As a teen falling short one year of the age requirement for this year’s election, I find my role more crucial than ever to encourage those fortunate enough to vote. It’s this idea of civic engagement that drove me to take on projects that allow my voice to be amplified among potential voters. Instead of…
I am a first-generation Hmong-American due to the selflessness of my parents, who gave up everything that they knew in their homeland to immigrate to the United States, all for a better opportunity to provide for my siblings and me. For those who are unaware, the Hmong people are an ethnic minority within the Asian community, typically residing in Southeast Asia – my parents for example were born in Laos but lived in a refugee camp located in Thailand.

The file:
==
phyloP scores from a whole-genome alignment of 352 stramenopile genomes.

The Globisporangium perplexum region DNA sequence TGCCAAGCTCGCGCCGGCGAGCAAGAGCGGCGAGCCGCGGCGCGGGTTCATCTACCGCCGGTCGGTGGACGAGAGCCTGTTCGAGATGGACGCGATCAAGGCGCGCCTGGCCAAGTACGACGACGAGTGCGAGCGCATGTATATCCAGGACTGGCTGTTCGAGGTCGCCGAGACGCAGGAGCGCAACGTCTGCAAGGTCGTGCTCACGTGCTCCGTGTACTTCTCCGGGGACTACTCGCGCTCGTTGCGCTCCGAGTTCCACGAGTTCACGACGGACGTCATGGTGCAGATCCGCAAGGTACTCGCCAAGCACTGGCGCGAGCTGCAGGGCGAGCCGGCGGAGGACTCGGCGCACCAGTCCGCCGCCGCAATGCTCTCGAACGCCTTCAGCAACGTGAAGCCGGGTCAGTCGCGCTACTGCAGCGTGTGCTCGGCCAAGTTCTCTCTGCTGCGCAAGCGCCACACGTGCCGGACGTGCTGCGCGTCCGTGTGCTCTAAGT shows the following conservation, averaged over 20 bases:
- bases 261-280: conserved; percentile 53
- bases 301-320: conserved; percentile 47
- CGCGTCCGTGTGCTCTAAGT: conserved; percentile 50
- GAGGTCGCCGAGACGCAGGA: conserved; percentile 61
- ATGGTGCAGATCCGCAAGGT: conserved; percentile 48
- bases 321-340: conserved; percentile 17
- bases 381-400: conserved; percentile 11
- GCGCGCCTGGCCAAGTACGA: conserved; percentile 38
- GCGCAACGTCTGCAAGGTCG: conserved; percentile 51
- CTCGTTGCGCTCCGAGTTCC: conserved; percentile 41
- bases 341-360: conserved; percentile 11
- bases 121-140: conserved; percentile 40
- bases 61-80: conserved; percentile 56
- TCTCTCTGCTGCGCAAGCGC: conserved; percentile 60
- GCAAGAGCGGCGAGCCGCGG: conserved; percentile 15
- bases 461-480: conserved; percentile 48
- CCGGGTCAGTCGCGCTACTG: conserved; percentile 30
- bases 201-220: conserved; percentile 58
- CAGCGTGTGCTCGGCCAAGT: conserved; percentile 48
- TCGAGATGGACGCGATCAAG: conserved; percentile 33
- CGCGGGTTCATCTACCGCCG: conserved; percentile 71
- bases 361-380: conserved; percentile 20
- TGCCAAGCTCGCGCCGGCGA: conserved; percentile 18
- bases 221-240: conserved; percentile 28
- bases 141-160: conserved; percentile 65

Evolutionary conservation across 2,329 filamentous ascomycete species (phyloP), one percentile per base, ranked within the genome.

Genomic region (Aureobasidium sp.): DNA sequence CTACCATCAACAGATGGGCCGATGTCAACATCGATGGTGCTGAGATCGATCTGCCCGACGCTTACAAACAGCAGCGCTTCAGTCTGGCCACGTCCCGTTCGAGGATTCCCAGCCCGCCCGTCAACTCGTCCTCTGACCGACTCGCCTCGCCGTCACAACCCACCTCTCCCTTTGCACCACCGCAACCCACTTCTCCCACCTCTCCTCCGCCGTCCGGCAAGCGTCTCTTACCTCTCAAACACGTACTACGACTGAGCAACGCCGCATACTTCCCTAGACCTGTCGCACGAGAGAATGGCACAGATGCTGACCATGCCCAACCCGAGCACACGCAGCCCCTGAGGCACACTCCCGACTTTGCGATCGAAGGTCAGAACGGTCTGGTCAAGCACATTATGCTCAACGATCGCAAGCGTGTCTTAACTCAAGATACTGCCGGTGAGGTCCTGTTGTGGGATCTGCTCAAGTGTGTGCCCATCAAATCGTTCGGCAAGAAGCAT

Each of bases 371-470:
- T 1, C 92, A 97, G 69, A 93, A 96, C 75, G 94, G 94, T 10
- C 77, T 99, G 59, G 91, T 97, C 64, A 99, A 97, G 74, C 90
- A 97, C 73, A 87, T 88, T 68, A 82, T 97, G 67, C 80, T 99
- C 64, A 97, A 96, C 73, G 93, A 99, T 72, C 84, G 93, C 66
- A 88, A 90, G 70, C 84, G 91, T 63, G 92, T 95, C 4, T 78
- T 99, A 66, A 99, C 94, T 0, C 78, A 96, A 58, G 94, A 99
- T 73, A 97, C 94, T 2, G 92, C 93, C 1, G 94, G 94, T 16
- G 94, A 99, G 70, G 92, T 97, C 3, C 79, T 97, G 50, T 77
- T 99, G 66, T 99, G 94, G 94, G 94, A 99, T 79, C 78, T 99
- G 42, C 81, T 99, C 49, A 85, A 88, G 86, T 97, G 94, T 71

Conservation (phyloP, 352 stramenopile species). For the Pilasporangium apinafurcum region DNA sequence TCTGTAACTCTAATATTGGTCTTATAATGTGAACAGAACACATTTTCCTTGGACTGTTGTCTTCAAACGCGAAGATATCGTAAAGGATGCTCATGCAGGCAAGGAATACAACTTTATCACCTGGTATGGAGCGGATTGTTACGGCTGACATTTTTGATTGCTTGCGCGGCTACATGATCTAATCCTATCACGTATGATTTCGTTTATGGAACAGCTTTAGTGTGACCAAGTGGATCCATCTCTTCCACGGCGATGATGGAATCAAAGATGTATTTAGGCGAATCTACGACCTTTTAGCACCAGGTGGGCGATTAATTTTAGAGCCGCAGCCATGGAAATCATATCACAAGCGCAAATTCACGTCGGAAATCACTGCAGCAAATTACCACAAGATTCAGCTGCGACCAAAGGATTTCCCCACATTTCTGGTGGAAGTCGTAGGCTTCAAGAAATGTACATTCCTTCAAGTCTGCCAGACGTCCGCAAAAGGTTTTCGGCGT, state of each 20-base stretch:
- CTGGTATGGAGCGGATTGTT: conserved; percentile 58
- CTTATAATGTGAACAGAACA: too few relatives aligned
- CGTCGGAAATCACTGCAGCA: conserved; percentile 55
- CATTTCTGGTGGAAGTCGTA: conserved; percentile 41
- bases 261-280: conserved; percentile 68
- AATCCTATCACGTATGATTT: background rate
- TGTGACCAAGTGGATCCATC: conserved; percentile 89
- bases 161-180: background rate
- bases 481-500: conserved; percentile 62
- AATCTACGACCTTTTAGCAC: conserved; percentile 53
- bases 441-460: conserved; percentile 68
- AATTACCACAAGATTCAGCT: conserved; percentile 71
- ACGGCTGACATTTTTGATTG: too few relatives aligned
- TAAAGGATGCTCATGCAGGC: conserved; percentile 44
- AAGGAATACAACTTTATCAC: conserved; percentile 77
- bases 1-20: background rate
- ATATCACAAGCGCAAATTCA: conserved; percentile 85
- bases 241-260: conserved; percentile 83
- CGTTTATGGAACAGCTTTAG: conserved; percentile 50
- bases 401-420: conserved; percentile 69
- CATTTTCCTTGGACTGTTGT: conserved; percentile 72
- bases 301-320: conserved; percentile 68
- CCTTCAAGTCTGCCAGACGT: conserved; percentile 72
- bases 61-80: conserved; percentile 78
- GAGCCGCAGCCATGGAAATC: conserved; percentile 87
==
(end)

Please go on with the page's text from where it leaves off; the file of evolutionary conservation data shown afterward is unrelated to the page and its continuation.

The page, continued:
Growing up as a child of immigrants in the U.S., sometimes I felt like an outcast.
Often as a Mexican-American, I thought only folks from Latin America had immigration stories and struggles — these struggles ranged from language barriers, diasporas among immigrant children, culture shock, etc. As I got older, I realized this narrative of only Latinx immigrants being here was not true. I never thought folks from different backgrounds would have such similar immigration stories as I do.